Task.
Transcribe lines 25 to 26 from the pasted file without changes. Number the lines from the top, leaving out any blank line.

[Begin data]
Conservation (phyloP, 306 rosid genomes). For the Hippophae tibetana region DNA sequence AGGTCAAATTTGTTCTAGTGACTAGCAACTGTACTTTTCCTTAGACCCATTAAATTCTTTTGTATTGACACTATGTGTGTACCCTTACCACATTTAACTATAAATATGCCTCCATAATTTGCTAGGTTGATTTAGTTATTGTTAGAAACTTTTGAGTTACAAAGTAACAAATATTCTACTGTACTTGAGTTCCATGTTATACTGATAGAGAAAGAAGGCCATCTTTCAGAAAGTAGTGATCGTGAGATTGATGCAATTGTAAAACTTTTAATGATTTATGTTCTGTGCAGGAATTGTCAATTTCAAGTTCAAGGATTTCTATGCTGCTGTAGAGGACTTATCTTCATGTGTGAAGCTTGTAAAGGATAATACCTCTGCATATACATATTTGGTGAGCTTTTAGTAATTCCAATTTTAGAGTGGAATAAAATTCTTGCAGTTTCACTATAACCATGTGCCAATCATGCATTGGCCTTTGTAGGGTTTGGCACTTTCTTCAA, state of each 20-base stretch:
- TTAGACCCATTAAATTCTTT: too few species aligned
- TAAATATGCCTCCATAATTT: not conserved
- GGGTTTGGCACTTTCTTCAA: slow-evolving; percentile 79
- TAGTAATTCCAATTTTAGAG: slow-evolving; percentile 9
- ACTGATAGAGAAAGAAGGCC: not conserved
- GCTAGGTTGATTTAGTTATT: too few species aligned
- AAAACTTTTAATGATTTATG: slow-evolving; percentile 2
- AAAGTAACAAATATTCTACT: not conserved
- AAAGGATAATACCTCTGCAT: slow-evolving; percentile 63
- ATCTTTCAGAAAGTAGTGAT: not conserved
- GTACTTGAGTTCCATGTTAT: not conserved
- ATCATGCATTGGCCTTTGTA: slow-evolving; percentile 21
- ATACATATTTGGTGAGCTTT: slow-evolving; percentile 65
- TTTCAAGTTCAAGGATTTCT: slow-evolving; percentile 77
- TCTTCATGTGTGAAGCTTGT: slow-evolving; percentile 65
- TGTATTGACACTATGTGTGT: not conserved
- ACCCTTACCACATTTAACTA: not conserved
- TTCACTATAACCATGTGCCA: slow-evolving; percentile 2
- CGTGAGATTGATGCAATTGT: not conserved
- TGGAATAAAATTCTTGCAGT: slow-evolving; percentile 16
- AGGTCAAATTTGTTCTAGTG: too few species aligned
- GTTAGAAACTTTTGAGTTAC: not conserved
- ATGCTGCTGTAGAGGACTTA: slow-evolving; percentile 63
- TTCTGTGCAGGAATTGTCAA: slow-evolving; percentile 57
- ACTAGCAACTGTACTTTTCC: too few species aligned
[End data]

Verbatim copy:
- TTCTGTGCAGGAATTGTCAA: slow-evolving; percentile 57
- ACTAGCAACTGTACTTTTCC: too few species aligned